An enormous amount of energy, time and exertion goes into job-hunting, whether you’re unemployed or not. Usually you don’t find a job as soon as you expect, which adds to the discouragement.
To help prevent this disappointment, estimate one month of job-hunting per $10,000 of salary. In other words, if you are looking for a job that pays around $50,000, plan on at least five months of searching.
To keep your job-hunt productive, it’s wise to stick to structured and habitual weekly or daily practices. The following tips will help you to stay focused, productive and ultimately, help you land a job.
What to Do and What Not to Do While Job-Hunting
1. Create a Weekly Plan to Follow
A defined task plan can help you stay focused and productive, instead of winging it for months and losing time and opportunities. Your weekly plan can be broken into days, such as:
Monday and Tuesday: Follow up on applications from last week.
Wednesday and Thursday: Network: Build some new contacts and connect with current ones.
Friday: Work on social media networking, job leads and/or applications (such as applications on LinkedIn or Facebook).
Your plan may also have specific weekly goals. For example, by the end of every Friday:
- apply to at least three new jobs
- follow up with jobs applied to the week before
- dedicate a day to networking
- have one day to devote to electronic and social media job applications
2. Create Appropriate Resume Variations and Carry Them With You at All Times
Start with a template. You will probably need resume variations that emphasize your strengths as related to different job openings. For example, a resume for a marketing position should emphasize different things than a resume for an assistant management position. Carry copies of those resumes with you. You never know when you could stumble across an opportunity.
3. Always Research the Company
Applying what you know about company values, goals, products and services, and office atmosphere is one of many reasons to rework your resume appropriately. However, it’s even more important to research a company before an interview, so that you can use that information to make yourself relevant to a particular company’s goals and values.
4. Customize Every Cover Letter
A generic cover letter is more likely to be ignored, forgotten or quickly tossed aside than one that was obviously personalized and written specifically for a particular job opening and/or company. If possible, research the company to find out the name of the hiring manager, and address your cover letter directly to him or her.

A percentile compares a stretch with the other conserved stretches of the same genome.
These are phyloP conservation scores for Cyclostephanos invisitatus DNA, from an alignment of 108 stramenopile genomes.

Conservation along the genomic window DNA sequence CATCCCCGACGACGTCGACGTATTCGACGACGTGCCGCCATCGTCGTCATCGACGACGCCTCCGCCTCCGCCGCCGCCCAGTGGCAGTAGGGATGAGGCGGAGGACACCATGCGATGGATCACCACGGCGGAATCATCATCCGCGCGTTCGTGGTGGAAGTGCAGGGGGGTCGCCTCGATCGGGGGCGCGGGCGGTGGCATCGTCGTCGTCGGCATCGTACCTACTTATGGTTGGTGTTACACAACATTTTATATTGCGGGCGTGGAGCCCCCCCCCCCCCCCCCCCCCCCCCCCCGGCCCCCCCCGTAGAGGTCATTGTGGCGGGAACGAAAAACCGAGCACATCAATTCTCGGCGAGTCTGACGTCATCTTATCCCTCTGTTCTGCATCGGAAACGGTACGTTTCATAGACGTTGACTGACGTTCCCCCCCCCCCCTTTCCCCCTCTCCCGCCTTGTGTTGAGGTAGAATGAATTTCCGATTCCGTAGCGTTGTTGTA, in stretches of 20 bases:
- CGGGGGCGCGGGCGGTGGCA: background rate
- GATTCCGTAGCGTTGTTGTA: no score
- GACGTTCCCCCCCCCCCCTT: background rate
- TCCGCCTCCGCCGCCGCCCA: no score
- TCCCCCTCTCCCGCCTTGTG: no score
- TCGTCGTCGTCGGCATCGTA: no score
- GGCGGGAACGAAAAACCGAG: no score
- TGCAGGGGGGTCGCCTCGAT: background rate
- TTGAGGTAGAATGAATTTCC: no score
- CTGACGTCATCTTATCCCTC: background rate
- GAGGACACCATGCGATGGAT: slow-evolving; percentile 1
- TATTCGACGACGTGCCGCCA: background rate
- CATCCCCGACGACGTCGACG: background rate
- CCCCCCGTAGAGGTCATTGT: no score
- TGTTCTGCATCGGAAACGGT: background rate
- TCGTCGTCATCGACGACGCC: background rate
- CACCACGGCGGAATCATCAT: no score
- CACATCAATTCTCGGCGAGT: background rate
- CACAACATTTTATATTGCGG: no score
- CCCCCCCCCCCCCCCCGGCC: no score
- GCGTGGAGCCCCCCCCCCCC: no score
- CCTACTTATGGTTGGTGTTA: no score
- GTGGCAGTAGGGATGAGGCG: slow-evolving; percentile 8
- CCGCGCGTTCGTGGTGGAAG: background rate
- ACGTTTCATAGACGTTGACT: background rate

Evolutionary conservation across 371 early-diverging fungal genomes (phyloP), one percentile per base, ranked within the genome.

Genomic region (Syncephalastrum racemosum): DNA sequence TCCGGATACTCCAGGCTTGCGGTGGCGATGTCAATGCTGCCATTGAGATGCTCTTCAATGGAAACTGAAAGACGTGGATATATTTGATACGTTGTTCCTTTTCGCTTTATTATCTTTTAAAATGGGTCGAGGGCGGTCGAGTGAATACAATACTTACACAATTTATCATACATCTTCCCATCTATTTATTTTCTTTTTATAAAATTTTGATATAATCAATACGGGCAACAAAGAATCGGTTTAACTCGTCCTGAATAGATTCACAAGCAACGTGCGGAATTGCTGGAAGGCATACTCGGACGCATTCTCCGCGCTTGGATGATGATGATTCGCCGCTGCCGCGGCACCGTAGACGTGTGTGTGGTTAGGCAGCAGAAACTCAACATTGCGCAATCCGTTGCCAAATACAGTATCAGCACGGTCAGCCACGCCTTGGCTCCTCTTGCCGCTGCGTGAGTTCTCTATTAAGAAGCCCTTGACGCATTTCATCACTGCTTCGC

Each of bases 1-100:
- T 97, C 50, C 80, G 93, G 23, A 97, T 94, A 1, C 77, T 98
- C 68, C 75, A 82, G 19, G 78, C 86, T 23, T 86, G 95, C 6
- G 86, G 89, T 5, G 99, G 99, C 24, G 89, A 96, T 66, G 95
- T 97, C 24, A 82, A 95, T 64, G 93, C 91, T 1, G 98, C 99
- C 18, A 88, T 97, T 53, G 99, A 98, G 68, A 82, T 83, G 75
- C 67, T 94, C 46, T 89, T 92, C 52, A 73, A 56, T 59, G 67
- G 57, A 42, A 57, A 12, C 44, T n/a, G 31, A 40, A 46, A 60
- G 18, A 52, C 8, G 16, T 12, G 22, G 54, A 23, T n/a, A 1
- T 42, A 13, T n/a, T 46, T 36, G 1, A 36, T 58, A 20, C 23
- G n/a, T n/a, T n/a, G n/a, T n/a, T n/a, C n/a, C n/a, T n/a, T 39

5. Use Networking to Discover Jobs Below General Radar
Networking to find a job is emphasized for a reason. Many middle- to senior-level and other professional positions are given only to those who have at least some prior connection – for example, a recommendation of a colleague, former co-worker, employee or friend. The more competitive the position and/or location, the more this tends to be true.
6. Use Specific or Niche Job-Search Sites Over National Ones
Job-search sites like Monster, Indeed or Career Builder are largely scoured by recruiters, not actual hiring managers. A lot of spam gets through as well. Use small, specific or niche sites, such as college alumni job-search sites or sites dedicated to a specific type of work.
7. Use Email Alerts to Notify You of Responses
When you apply to dozens of jobs within a short period of time, responses can get buried in your email or even sent to spam. Set up alerts so you don’t miss opportunities and can reply promptly.
8. Don’t Waste Time on Ineffective Tactics
Tactical job-hunting is typically ineffective, while strategic job-hunting is more productive. Tactics like job fairs, constantly updating your LinkedIn profile and spending time on massive national job-search sites can be a waste of time. Devise and adhere to a personalized job-hunting strategy.
9. Take Advantage of Snail Mail
Electronic job applications often flood into a company’s database in very large numbers, which means that yours can easily be lost or overlooked. Snail mail is a great way to get your resume in front the hiring manager and make your application stand out from the rest.
10. Unless Specifically Directed Not to, Make Personal Appearances
Showing up in person to deliver your application still has its advantages, despite the overwhelmingly popular method of electronic submissions. While it’s true that you may only be able to speak to the secretary, even a message and hand-delivered application to the hiring manager can leave a much more memorable impression – and is more likely to be reviewed with attentiveness – than just another electronic submission among a hundred others.
One of the most important ways to stay motivated, especially when you’ve been job-searching for months, is to reward yourself for your efforts and progress. Even if you haven’t been offered a job, keep your confidence level up by allowing yourself small indulgences. Go out to dinner or on a weekend vacation. After all, looking for a job is a full-time job.
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